‘Your Aunt may see things differently. And you know what? I’d have probably paid him whatever he asked. I wasn’t brought up to haggle. Then your aunt would have been happy instead of abused and maybe have got a new frock from the deal.’

‘Believe me, Vera – it’s better this way. The only people to have profited from three thousand would have been the bookie and publican.’

‘Quite so,’ she sighed.

I think Vera knew a few aristocratic versions of Uncle Wilf.

The notepad was in a disgusting state. I carefully opened it and separated the sheets, before laying it on a draughty window ledge to dry.

In the afternoon there was bright sunshine and warmth again. I was still damp, my hair frizzed like the prongs of my brolly, and I begged Vera for a walk in the sun to warm up again. We sat on the steps of the rockery overlooking the formal garden. Vera promised me that part of the garden would warm quickest. I opened the conversation.

‘What’s this ‘at horse’ bit on the brass plate beneath the oil of the Fourth Duke on the landing?’

That was a hell of a sentence and of the type I am always being criticised for at home. I expected a vacant look from Vera.

‘How would I know?’ she responded immediately, but with a measured amount of poison in her voice.

I was beginning to learn which questions would press Vera’s guilt button. Her body-language revealed it was a topic she didn’t care to discuss with me, a girl from the village, so I pressed home my advantage.

‘Sultan ,Vera, and I promise not to tell anyone in the village.’

‘That means you think you already know the answer.’

‘Possibly,’ I replied. ‘On his horse would imply he may only have one horse. ‘At horse,’ leaves it open and implies he has many. Snobbery, isn’t it.’

‘He and everyone else knew that he had more than one horse, so, ‘at horse,’ is simply stating the obvious. ‘On his horse’, would have been false modesty, something for which my class are not noted. And you can tell who you like in the village. I’m not going to apologise for having more than one horse.’

‘Talking of horses, Sid would like to go riding with you.’

I heard a sharp intake of breath. I pressed on even though I sensed the ice was getting thin.

‘She’s never been riding and always wanted to. You know – girly dreams and all that.’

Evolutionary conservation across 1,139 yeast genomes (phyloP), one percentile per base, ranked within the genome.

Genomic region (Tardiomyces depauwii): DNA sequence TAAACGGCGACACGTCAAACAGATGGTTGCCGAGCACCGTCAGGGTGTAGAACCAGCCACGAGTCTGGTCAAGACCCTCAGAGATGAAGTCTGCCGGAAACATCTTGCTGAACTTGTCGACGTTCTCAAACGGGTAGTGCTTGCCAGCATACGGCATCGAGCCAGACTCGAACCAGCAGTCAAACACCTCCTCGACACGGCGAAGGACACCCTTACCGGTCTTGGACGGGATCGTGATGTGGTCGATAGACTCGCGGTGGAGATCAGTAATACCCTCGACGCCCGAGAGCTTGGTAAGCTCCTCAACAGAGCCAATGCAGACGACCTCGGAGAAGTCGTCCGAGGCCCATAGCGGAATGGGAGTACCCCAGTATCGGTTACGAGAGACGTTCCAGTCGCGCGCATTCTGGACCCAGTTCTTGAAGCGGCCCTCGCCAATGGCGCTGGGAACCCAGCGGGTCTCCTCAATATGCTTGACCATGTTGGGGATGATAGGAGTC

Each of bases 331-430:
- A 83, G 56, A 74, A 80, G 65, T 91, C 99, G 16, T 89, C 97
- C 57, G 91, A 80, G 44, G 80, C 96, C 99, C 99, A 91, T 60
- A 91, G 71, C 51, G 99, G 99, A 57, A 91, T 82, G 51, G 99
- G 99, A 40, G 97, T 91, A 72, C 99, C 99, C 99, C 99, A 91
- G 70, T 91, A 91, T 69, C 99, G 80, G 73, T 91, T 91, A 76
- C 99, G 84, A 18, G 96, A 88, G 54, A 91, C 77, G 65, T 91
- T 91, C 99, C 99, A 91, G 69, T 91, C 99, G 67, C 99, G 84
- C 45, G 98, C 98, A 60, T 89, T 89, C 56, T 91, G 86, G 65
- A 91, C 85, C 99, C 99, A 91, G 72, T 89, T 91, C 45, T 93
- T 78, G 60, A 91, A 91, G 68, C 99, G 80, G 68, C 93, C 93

Vera waited until I had finished speaking, which in view of her response, surprised me.

‘It’s not going to happen and don’t mention it again!’ she snapped.

This was degenerating into a bad day. I decided to lighten things up.

‘So, what does a Duke say to himself if he decides tonight’s the night? He can’t say ‘at Vera,’ because that would imply more than one Vera. Up or on Vera is a bit blunt. ‘The missus is getting a seeing to when I get home’, is rather common.’

Vera laughed.

‘You silly girl. Common is erotic. Didn’t you know? We always let the servants hear us when we are at it.’

That told me.

On the way home I told Sid of my attempt on her behalf and the response I got.

‘What? She forgave your uncle trying to sting her for three grand for three hours work, but she can’t forgive me asking if I can ride one of her horses.’

‘That’s right.’

‘Why?’

‘I suppose, trying to cheat the aristocracy of three thousand pounds, is what she expects a working man to do. Riding out with her is not what she thinks a working girl should expect or even dream of doing. All about stereotypes, I think.’

Despite her huge effort not to show it, Sid looked seriously hurt. In a matter-of-fact way she said, ‘Makes sense, and I’m glad in a way.’

‘Why?’

‘Because it means I can continue hating her and her class with unabated ferocity.’

I didn’t get a farewell that evening, or a kiss on the cheek. I was sad and embarrassed to say, my lips felt lonely. I opened Vera’s notebook as I watched Sid wander proudly off, and stood at our gate, thumbing through the pages to see if there were any outstanding jobs. My eye was drawn to a simple message, written in a childish hand. Once deciphered I realised it wasn’t written by a child. Far from it! The message simply said, ‘fancy a shag?’ It was signed ‘Charley,’ and then there was a mobile number.

I thought a minute or two and considered the evening that awaited me with Uncle Wilf, when he came round to collect his money. I sent the number a text. ‘Right now, please. Where?’

Bedtime – still haven’t seen the House. Wilf not paid – forgot to leave the money with my mum.

Forgot to ask Vera about Sid’s sexuality. Boarding school girls know about such things – don’t they? Vera must have had some lesbian experience at school. Surely some stereotypes actually fit. Perhaps Vera still bats for the other side. That’s why her husband is never around.

Life is never dull where the toffs abound.

More excerpts next week.